Saildrive rubber gaskets should be replaced every 7 years according to Volvo and involves a fair amount of work to remove the whole saildrive. Derek Gardner has written an excellent article about how he replaced the gasket on his Maxi 1000 which you can find further below.
First, thanks also to Bob Garrett for giving us his own experience…
“I bought a Maxi 1000 last autumn which was due to have the gasket replaced this year. As I was having the prop replaced with a folding one I decided to get the two jobs done together before the boat went back in the water this spring.
I got quotes from a Volvo dealer as well as a couple of general “marine engineers”. Interestingly the Volvo dealer quote was the most precise and detailed as well as seeming to be the cheapest. The others seemed uncertain what they might be taking on. It was necessary to remove the engine completely into the cabin as there was not enough room to lift it enough to replace the part. So it was a big job but they did it well and also provided some extra advice e.g. the back of the water pump was leaking slightly and they suggested I should have a seawater filter to reduce the risk of blockage and reduce the grit getting through that might have worn the pump.
So they did a good job but it was a big job and expensive!” May 2006
Sailing Today also had a well illustrated 4 page article in Dec 2003 covering Volvo 120 saildrive servicing.
Replacing the Saildrive Diaphragm on Maxi 1000, “Killara 2”
Volvo advise replacement of the Saildrive gaiter every 7 years and Killara 2 has just had her 12th birthday so I thought it was high time to look at replacing it.
There are some articles on how to do the nut and bolts work (Sailing Today & Practical Boat Owner) and the instructions supplied with the kit are fairly comprehensive, so this article deals with the specific tasks related to doing the job on a Maxi 1000.
To undertake the work you must be confident that your mechanical skills are above average. You will need to be confident enough to split the engine from the gearbox and split the gearbox from the leg and re-build it all back again using a torque wrench. Don’t forget that you will not be able to test you have completed the job satisfactorily until you get the boat back in the water and there are no leaks!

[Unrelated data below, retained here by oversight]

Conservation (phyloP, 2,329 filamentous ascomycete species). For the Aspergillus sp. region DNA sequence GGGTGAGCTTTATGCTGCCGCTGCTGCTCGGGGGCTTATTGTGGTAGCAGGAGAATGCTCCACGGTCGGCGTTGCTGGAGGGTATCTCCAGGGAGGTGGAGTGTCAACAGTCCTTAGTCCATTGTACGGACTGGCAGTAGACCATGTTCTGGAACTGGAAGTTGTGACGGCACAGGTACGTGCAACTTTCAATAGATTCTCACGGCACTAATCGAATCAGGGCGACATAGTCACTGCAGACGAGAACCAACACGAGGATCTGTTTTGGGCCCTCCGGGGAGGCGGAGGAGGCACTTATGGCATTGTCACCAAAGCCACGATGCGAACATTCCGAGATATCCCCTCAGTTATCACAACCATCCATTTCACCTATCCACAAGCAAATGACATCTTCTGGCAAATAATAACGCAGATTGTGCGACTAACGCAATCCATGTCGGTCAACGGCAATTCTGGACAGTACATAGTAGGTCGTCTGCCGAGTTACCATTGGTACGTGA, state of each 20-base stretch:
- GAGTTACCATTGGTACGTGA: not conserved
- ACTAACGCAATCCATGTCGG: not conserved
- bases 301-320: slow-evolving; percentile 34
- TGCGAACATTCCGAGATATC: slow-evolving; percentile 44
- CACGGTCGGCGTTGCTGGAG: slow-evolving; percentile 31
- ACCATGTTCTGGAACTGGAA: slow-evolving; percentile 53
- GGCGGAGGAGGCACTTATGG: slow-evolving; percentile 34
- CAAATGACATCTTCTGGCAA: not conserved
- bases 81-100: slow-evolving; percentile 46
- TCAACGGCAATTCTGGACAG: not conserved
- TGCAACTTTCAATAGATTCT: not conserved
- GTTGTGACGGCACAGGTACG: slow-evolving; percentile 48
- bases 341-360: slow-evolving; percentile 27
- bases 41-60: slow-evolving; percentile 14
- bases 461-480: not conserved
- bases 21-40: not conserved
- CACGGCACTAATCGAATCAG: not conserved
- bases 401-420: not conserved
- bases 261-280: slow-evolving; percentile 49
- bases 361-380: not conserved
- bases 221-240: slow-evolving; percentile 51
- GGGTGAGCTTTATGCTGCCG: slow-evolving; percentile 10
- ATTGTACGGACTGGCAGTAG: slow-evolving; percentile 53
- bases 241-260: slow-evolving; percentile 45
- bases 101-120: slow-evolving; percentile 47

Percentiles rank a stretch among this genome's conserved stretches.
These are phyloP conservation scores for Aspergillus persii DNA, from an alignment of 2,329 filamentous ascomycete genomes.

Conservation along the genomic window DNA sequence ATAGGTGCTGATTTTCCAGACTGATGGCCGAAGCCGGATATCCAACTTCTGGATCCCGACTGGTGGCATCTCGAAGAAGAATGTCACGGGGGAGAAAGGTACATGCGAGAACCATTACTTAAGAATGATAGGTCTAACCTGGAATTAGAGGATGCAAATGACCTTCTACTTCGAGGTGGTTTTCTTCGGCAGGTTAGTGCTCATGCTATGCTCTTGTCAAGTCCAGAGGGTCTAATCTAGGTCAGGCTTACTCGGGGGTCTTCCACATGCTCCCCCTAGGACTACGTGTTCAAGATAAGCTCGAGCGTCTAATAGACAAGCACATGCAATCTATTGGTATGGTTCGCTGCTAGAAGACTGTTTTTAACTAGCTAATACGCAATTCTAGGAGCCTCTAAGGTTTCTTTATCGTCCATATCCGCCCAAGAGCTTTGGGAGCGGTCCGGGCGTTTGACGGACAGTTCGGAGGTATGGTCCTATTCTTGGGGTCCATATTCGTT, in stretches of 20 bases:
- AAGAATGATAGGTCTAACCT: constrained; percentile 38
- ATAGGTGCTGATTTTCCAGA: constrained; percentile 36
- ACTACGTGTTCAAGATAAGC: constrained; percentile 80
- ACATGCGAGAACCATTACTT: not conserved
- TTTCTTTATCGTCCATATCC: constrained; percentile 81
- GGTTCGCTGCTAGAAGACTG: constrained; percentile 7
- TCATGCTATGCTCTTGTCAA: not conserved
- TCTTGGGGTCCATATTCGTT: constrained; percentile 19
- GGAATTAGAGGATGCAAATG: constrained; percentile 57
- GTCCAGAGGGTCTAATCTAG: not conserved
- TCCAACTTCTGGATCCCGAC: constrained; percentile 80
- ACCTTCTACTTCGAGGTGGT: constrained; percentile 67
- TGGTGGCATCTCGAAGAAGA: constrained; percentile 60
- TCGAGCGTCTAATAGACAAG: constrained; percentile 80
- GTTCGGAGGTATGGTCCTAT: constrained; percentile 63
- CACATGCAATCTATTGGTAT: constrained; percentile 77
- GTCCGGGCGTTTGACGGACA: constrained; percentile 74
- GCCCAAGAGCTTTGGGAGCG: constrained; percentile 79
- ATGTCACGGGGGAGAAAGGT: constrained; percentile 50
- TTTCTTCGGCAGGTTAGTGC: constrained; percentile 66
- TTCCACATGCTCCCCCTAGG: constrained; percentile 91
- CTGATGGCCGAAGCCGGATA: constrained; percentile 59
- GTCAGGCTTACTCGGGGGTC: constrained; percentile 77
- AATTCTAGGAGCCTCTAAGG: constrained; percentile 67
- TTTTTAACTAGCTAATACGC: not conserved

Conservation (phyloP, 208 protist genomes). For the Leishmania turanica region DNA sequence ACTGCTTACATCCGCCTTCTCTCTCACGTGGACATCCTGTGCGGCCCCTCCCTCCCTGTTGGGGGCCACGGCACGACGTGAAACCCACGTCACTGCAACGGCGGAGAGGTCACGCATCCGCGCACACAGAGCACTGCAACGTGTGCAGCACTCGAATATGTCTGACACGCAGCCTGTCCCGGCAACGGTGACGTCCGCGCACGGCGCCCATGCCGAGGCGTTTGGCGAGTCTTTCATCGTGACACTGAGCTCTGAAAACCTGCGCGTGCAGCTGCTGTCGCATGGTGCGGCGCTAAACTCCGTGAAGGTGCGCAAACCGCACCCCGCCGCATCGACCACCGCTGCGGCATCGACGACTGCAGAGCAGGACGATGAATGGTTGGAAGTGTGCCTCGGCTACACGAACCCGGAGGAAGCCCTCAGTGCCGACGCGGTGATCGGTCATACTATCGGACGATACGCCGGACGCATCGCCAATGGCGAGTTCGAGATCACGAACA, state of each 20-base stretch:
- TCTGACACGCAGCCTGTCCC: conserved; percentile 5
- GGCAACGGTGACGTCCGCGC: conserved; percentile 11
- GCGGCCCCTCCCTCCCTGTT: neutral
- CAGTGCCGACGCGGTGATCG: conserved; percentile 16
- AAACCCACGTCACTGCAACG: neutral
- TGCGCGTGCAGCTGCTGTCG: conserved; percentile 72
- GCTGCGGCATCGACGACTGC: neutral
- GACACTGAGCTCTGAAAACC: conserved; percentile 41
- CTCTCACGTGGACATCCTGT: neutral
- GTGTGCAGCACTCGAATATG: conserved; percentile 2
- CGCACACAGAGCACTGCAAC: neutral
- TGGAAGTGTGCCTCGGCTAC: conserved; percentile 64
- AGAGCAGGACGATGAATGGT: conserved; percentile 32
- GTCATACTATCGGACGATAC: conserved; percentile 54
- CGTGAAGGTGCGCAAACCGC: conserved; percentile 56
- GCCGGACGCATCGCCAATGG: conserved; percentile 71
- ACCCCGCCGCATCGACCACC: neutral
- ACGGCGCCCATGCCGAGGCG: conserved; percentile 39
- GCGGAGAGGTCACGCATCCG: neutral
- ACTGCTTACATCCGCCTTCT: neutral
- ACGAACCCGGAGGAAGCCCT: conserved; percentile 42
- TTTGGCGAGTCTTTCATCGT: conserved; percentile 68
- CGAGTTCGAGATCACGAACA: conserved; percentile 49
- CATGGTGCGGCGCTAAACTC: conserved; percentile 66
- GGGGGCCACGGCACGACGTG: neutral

Preparation is the key to completing the work on a timely basis. You will need an assortment of wood blocks and some thin ply shims as you will need to support the gearbox and the engine separately, so that when you split the leg from the engine neither components drop away. Also you will need a torque wrench that you can set from 15 to 40 Nm, a 12 volt fuel pump and fuel containers as well as a good set of metric spanners and sockets including an 8mm hex socket to torque the leg to gearbox bolts. Also essential are two 12mm diameter steel rods approx 22cms long. Take your wood working tools to saw up blocks to fit in.
You will need to order a diaphragm kit, an external fairing gaiter and good quality contact adhesive. You will also need the special Permatex sealant (I have most of a tube going cheap!). I decided to also change the gearbox output shaft water/oil seals at the bottom of the leg and the leg sea cock whilst it was all in bits. Also at the same time I changed the fuel filters.
Do disconnect the batteries before you start anything!
Space is very limited in the aft cabin to be able to lift the leg and gearbox into the inside of the boat, so I decided to remove the fuel tank first, to give me some crouching room to work on everything. Pump the fuel out of the diesel tank (I removed it through the fuel gauge sender hole) into containers and store them well out of the way. It is also a good opportunity to clean the tank completely out to get rid of the dirt deposits that seem to build up inside. I took mine home and pressure washed it inside and out and then stood it on the central heating boiler to dry out! To remove the tank you will need to go in the stbd locker and remove the rear floor panel to access the tank rear bolt. With the tank out of the way you can start to disconnect the exhaust, gear linkage cable, throttle cable and any calorifier pipes, after first draining out the cooling system! These all go through the small wooden bulkhead to the rear of the gearbox. This bulkhead will need to come out next. This is screwed in and will come out vertically after sawing off a small piece of the horizontal bunk support (this can be refitted with screws later) You now have enough space to sit where the fuel tank was and work on the leg.